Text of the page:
Originating in the manufacturing industry, the “5 Whys” analysis technique has found effective adaptation and application in various fields, including pharmaceuticals. It involves asking “why” multiple times (typically five) to dig deeper into the root causes of a problem. In the context of pharmaceuticals, the 5Whys tool can help identify the underlying causes of quality issues, compliance violations, safety concerns, and other problems.
How to use 5 why analysis in finding root cause:
1.Define the Problem: Start by clearly defining the problem you want to investigate. This could be a product defect, a deviation from regulatory standards, or any other issue.
2. Ask “Why?” for the Problem: Ask why the problem occurred. This is your initial question, and you should answer it based on available information. For example, if the problem is a batch of contaminated medication, the first “why” might be: “Why did contamination occur in the batch??”
3. Repeat the Question: Once you have an answer to the first “why,” ask “why” again based on the answer to the previous question. Continue this process for at least five iterations or until you reach a point where the root cause becomes evident. Each “why” should probe deeper into the causes behind the previous answer.
4. Document the Responses: Record the answers to each “why” question. This documentation is crucial for analysis and future reference.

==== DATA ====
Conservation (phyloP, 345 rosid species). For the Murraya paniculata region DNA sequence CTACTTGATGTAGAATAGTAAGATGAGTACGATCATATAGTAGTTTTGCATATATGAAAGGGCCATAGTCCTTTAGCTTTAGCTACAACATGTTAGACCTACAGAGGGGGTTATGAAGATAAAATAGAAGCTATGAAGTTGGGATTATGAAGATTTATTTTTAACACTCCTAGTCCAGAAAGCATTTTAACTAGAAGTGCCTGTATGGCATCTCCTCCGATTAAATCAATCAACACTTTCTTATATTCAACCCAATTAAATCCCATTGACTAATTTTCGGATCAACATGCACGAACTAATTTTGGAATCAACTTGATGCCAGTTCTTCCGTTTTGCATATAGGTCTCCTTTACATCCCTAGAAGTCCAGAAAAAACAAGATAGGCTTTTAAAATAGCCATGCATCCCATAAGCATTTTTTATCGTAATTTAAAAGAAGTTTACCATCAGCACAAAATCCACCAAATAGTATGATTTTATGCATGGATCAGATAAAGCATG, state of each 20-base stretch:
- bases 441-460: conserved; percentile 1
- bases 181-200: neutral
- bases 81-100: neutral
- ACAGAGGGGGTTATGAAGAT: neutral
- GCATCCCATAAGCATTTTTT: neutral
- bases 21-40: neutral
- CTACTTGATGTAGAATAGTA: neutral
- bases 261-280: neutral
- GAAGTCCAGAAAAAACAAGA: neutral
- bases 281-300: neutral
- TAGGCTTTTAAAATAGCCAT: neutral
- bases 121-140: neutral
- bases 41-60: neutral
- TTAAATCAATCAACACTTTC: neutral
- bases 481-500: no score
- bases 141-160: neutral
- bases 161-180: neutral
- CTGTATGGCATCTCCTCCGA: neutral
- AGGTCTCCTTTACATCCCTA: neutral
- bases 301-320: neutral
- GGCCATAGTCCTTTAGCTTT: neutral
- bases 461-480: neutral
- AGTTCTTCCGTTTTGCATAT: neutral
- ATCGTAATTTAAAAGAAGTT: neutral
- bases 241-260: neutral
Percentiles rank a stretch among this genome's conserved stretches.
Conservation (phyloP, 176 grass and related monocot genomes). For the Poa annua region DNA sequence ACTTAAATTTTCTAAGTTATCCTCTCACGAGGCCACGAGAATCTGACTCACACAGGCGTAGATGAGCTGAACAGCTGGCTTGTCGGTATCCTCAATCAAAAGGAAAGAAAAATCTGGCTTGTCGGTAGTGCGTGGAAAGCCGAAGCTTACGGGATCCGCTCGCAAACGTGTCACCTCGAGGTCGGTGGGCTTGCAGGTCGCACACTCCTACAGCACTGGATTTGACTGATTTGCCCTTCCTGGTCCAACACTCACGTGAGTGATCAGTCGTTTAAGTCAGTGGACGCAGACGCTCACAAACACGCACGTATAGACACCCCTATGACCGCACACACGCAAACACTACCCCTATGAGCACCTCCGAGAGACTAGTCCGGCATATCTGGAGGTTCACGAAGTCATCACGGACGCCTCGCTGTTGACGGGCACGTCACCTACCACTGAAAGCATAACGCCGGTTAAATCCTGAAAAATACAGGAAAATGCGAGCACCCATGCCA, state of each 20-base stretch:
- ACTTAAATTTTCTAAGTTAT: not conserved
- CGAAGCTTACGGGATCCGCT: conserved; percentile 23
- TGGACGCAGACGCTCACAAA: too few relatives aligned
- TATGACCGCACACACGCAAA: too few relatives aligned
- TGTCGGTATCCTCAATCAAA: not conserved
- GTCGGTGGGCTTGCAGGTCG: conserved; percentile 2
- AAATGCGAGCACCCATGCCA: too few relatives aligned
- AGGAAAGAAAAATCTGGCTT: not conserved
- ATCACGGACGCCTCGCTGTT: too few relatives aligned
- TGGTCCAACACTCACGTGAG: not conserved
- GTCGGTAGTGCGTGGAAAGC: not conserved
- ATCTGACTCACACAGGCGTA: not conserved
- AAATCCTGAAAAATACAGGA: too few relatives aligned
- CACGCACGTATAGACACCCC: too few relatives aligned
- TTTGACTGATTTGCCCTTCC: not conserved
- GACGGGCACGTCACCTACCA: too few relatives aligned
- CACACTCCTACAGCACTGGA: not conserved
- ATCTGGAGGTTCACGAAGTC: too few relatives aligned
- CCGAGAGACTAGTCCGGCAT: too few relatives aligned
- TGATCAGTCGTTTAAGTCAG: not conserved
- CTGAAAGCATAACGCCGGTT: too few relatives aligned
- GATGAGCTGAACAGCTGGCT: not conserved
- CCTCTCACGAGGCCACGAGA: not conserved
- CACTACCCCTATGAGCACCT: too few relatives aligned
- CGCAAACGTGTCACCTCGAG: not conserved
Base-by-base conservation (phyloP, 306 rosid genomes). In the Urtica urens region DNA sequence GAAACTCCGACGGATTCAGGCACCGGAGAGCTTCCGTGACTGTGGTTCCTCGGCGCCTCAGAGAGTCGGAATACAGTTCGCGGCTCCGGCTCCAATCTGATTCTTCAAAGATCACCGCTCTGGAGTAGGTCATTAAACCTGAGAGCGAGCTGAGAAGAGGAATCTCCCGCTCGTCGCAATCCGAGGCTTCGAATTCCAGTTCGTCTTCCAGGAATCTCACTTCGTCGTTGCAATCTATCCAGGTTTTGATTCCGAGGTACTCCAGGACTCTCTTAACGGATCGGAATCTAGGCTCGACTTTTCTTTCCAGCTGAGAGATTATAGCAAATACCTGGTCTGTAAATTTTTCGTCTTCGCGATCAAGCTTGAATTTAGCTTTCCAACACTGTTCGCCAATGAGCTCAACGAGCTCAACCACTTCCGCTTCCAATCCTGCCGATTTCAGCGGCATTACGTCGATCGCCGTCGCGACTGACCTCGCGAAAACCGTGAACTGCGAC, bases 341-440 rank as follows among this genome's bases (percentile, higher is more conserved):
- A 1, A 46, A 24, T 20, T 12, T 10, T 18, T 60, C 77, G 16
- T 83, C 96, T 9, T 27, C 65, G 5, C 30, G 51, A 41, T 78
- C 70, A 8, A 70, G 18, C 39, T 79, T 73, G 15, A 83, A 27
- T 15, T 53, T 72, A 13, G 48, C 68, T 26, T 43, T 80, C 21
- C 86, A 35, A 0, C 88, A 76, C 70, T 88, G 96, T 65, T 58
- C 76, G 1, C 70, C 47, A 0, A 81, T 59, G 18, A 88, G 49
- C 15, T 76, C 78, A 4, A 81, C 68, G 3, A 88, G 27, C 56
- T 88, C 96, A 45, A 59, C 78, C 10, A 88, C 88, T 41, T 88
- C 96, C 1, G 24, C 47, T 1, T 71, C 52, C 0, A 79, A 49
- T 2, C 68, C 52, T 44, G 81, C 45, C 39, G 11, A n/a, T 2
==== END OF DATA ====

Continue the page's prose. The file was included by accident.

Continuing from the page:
5. Identify the Root Cause: By the time you reach the fifth “why,” you should ideally have identified the root cause of the problem. The root cause is the fundamental issue that, when addressed, will prevent the problem from recurring.
Example of 5 why technique in pharmaceutical industry:
Problem: Batch of Medication Failed Quality Control
- Why did contamination occur in the batch? (Answer: Due to a problem with the manufacturing process)
- Why did the manufacturing process have a problem? (Answer: Lack of maintenance led to equipment malfunction)
- Why did the team neglect equipment maintenance? (Answer: Maintenance schedule not clearly defined)
- Why was the maintenance schedule not defined? (Answer: Lack of proper documentation and oversight)
- Why was there a lack of documentation and oversight? (Answer: Insufficient training and resources allocated)
In this example, the root cause of the contaminated batch is the lack of training and resources allocated for equipment maintenance and oversight. By addressing this root cause, the pharmaceutical company can prevent similar issues in the future.
The 5 Whys tool is valuable in pharmaceuticals because, firstly, it promotes a systematic approach to problem-solving, helps identify underlying causes, and ultimately supports the improvement of product quality and compliance with regulatory standards.